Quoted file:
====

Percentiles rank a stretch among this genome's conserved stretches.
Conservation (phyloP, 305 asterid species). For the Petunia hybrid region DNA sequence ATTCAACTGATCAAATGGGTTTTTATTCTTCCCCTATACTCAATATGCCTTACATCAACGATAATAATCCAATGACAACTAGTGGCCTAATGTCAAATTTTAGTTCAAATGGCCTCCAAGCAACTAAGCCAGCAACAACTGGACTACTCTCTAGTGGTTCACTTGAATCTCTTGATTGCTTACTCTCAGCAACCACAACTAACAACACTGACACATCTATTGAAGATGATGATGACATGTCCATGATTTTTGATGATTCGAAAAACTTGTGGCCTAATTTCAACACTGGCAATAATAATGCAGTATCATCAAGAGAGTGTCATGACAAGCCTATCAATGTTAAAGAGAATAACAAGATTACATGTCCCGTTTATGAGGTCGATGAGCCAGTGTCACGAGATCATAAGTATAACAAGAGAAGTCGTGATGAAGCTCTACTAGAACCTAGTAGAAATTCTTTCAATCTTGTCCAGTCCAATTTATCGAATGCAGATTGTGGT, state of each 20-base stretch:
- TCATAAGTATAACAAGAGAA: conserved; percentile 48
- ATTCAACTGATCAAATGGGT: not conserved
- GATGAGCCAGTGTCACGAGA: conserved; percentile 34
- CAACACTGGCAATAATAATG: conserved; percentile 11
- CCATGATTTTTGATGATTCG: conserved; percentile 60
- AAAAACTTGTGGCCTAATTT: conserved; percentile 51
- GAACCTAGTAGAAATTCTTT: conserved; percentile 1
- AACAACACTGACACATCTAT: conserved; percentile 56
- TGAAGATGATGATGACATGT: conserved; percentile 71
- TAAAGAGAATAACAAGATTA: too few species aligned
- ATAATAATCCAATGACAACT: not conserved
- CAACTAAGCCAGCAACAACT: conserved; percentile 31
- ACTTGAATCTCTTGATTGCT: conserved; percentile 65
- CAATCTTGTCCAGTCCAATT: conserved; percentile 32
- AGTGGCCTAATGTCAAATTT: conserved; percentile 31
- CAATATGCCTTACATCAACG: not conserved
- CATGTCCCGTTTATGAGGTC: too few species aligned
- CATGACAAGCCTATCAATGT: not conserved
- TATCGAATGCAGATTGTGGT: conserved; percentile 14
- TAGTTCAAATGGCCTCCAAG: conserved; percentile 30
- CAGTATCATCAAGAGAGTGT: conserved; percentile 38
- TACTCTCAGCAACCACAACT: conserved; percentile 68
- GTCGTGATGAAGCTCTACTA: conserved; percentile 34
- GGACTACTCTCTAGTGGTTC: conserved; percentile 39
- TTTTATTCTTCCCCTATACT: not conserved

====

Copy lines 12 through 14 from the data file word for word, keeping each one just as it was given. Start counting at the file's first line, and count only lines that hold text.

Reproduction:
- TAAAGAGAATAACAAGATTA: too few species aligned
- ATAATAATCCAATGACAACT: not conserved
- CAACTAAGCCAGCAACAACT: conserved; percentile 31